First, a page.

St. Petersburgh: A journal of travels to and from that capital; through Flanders, the Rhenish provinces, Prussia, Russia, Poland, Silesia, Saxony, the federated states of Germany, and France, Volume 2
H. Colburn, 1828
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Pagina 674 - I have kissed I know not how oft. Where be your gibes now? your gambols? your songs? your flashes of merriment, that were wont to set the table on a roar? Not one now, to mock your own grinning? quite chapfallen? Now get you to my lady's chamber, and tell her, let her paint an inch thick, to this favour she must come; make her laugh at that. Prithee, Horatio, tell me one thing. Hor. What's that, my lord? Ham. Dost thou think Alexander looked o' this fashion i
Pagina 644 - ... gorges, as if the chisel had been used to hew passages through them. They should rather be called lanes, so narrow are they, so deeply sunk, and so smoothly perpendicular do the gigantic walls of rock rise on both sides. The walls themselves are cut vertically into separate masses, by narrow openings reaching from the summit to the very bottom, as if a cement, which once united them, had been washed away. These perpendicular masses, again, are divided and grooved horizontally into layers, or...
Pagina 644 - Bastion, is the name given to one of the largest masses which rise close by the river on the right bank. - One narrow block, on the very summit, projects into the air. Perched on this, not on, but beyond the brink of the precipice, you command a prospect which, in its kind, is unique in Europe. You hover, on the pinnacle, at an elevation of more than eight hundred feet above the Elbe, which sweeps round the bottom of the precipice.
Pagina 186 - ... patriotism. The celebrated leader of the Cossacks during the period of the French invasion, having intercepted a great part of the booty which the French were carrying from Moscow, sent it to the metropolitan or head of the church, with a characteristic letter, directing it to be " made into an image of the four Evangelists, and adorn the church of the Mother of God of Cazan.
Pagina 200 - Hebecca, and made them heirs of thy promise; give thy blessing unto these thy servants, and guide them in every good work : For thou art the merciful God, the lover of mankind, and to thee we offer up our praise now and for ever, even unto ages of ages.
Pagina 668 - Novem. 1825," was struck by order of that prince, to commemorate the fiftieth year of Goethe's residence at his court, and was presented to the poet, a Counsellor and Minister of State, on the day mentioned in the inscription, accompanied by a letter addressed to him by the Grand-duke, which is too flattering to the distinguished individual to whom it is indited, and too honourable to the feelings of the writer, the excellent prince whose recent loss Weimar deplores...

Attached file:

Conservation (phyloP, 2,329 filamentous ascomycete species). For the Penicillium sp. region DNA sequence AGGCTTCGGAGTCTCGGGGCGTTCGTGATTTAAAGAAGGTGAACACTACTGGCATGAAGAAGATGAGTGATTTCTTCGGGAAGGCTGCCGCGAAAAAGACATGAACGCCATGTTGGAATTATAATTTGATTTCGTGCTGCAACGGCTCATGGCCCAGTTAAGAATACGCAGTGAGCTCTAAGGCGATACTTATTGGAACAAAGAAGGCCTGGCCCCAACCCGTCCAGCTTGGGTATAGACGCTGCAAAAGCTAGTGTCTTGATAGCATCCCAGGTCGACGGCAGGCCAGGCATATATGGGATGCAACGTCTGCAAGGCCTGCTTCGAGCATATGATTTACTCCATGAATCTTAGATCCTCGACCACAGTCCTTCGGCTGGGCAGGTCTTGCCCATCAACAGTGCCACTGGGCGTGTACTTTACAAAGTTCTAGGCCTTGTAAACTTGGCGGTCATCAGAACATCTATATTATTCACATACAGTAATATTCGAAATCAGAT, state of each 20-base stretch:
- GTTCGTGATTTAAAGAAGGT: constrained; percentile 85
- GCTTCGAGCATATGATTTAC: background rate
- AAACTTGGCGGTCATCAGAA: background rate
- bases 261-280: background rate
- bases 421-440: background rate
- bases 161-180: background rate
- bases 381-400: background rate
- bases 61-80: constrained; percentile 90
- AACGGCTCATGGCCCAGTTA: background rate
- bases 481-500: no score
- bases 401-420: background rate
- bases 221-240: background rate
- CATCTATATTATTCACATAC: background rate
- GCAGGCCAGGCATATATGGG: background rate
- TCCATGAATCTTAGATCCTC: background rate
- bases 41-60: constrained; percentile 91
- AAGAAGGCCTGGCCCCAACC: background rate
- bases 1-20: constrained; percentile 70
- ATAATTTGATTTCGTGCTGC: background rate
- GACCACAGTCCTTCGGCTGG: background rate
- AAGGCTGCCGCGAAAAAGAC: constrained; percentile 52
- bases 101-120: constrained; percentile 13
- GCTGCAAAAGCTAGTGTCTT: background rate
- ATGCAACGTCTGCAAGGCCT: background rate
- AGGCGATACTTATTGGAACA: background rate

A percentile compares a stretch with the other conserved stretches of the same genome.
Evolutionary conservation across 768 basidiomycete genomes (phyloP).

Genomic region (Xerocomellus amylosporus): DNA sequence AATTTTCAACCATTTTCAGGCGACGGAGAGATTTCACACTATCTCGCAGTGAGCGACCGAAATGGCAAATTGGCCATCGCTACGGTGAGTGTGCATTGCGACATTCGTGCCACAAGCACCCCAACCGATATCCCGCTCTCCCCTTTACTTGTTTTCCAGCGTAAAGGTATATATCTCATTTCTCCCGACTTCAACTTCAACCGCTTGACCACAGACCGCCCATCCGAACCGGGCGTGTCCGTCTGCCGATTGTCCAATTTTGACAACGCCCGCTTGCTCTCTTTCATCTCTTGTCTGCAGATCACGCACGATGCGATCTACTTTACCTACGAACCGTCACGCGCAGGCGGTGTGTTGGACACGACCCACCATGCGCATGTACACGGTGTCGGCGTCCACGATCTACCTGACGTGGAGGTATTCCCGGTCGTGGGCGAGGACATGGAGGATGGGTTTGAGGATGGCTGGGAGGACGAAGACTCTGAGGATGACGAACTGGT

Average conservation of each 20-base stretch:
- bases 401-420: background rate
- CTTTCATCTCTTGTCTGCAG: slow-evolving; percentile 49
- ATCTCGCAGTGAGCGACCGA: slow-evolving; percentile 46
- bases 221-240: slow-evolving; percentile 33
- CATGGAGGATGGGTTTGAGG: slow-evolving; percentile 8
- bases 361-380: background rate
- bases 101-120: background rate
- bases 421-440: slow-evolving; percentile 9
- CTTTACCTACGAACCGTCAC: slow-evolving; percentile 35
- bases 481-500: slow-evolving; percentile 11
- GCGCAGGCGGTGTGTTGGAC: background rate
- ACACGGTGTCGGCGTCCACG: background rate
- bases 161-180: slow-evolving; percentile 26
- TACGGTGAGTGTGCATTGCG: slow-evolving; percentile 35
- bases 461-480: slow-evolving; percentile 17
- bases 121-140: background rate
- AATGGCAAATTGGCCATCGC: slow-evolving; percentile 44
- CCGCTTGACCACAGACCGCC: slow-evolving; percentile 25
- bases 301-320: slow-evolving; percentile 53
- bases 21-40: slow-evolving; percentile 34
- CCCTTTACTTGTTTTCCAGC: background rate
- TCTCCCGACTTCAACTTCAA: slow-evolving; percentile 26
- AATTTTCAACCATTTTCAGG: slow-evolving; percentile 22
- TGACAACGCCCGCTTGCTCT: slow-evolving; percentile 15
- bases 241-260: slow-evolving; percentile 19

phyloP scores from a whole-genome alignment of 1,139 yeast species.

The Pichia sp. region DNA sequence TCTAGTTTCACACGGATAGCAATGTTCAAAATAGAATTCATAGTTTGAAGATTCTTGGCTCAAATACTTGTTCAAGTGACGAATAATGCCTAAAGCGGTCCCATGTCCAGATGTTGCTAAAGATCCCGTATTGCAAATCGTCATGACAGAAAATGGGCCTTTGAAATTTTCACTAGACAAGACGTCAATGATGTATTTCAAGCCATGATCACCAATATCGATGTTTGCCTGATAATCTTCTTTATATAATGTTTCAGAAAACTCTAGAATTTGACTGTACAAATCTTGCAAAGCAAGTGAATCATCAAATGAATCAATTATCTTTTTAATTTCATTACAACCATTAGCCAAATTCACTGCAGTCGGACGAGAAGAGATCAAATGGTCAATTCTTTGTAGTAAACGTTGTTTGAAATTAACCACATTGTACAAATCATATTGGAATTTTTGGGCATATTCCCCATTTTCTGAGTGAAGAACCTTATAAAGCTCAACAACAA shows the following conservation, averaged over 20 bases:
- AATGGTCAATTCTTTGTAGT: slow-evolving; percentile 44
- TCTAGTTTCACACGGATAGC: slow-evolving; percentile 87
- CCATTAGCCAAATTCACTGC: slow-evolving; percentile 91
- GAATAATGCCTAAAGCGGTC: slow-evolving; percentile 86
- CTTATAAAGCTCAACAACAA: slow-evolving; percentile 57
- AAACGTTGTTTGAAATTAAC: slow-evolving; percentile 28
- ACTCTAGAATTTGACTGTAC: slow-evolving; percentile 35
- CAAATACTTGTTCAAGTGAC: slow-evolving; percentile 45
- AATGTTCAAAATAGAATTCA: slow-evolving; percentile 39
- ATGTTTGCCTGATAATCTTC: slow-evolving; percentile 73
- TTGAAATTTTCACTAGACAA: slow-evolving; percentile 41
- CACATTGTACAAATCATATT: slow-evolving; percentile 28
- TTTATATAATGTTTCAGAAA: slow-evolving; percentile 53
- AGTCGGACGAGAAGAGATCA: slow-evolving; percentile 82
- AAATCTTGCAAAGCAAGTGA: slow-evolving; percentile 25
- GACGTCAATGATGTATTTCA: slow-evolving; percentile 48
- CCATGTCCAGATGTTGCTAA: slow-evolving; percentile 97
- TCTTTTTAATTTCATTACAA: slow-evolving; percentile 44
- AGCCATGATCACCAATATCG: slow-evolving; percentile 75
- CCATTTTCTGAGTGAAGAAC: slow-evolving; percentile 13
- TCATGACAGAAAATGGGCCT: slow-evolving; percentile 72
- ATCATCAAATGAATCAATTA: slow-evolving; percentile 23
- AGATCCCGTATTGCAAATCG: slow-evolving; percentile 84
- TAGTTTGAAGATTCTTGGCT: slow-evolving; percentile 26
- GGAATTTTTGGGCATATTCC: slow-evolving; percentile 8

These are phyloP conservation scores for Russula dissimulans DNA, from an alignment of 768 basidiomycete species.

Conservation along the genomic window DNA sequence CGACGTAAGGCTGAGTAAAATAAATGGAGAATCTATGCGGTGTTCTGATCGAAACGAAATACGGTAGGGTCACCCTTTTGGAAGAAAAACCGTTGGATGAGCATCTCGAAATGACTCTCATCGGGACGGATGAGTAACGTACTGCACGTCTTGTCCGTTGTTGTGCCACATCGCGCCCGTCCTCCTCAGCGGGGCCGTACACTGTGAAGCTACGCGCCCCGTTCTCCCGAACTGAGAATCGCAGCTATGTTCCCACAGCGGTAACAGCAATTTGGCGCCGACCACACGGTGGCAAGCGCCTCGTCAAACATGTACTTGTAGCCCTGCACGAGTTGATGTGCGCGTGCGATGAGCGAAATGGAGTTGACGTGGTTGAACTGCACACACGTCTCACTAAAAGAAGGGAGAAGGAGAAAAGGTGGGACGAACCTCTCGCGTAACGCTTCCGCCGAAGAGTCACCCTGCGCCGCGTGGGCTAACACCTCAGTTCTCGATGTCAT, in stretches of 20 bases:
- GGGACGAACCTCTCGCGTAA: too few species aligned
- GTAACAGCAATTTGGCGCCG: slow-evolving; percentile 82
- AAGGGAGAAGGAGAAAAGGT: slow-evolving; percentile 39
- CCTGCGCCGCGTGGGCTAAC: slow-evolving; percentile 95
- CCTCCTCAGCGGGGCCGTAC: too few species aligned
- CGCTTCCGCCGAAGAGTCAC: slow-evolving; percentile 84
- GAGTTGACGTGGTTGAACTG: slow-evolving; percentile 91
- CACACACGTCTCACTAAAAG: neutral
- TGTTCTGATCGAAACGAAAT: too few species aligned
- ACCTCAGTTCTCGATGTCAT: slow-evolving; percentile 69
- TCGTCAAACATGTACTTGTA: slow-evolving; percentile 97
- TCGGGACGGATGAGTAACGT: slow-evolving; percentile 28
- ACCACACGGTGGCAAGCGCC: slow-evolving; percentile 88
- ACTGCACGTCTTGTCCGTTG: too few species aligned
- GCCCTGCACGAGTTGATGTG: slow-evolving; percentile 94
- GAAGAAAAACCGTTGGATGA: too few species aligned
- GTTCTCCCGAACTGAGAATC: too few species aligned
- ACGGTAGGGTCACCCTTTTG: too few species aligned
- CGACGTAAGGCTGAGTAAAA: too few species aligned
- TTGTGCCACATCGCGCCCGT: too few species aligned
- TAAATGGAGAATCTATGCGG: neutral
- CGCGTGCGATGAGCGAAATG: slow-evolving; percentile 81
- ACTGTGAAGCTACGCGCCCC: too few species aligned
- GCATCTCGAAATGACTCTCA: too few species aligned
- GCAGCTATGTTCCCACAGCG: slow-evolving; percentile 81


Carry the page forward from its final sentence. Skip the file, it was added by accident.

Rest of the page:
Pagina 643 - The river Elbe flows through the centre of it, and its banks are more interesting in this part of its course than in any other between its source and the sea. " About 4 m. beyond Pillnitz the valley of the Elbe closes ; the mountains become more lofty and bare ; the majestic river, quitting at length the rugged and mountainous course which has hemmed him in from his birth in the Mountains of the Giant, and destined to visit, throughout the rest of his career, only scenes of industry and fertility,...
Pagina 200 - Thy servant, , and thy handmaiden, , and establish and make firm their betrothal, in faith and in oneness of mind, in truth and in love. For Thou, O Lord, hast declared that a pledge should be given and confirmed...
Pagina 668 - Continent, according to the opinion of many intelligent travellers, whom he had seen and conversed with on the subject. In taking leave of him, at length, Goethe put into my hands a small red morocco case, which he hoped I would accept as a souvenir of our meeting; after which I withdrew, with sentiments of increased admiration for this celebrated man. The case contained two bronze medals, the one executed by Brandt of Berlin, the other by Bovy, and both represent the bust of the poet in bold relief,...
Pagina 198 - On the embossed border of his card, "delicately edged with rose-colour, the emblematic figure of Hymen was represented on the one side, standing under a palm tree, between the sleeping dogs of fidelity, and inviting from the other side, the figures of the bride and bridegroom.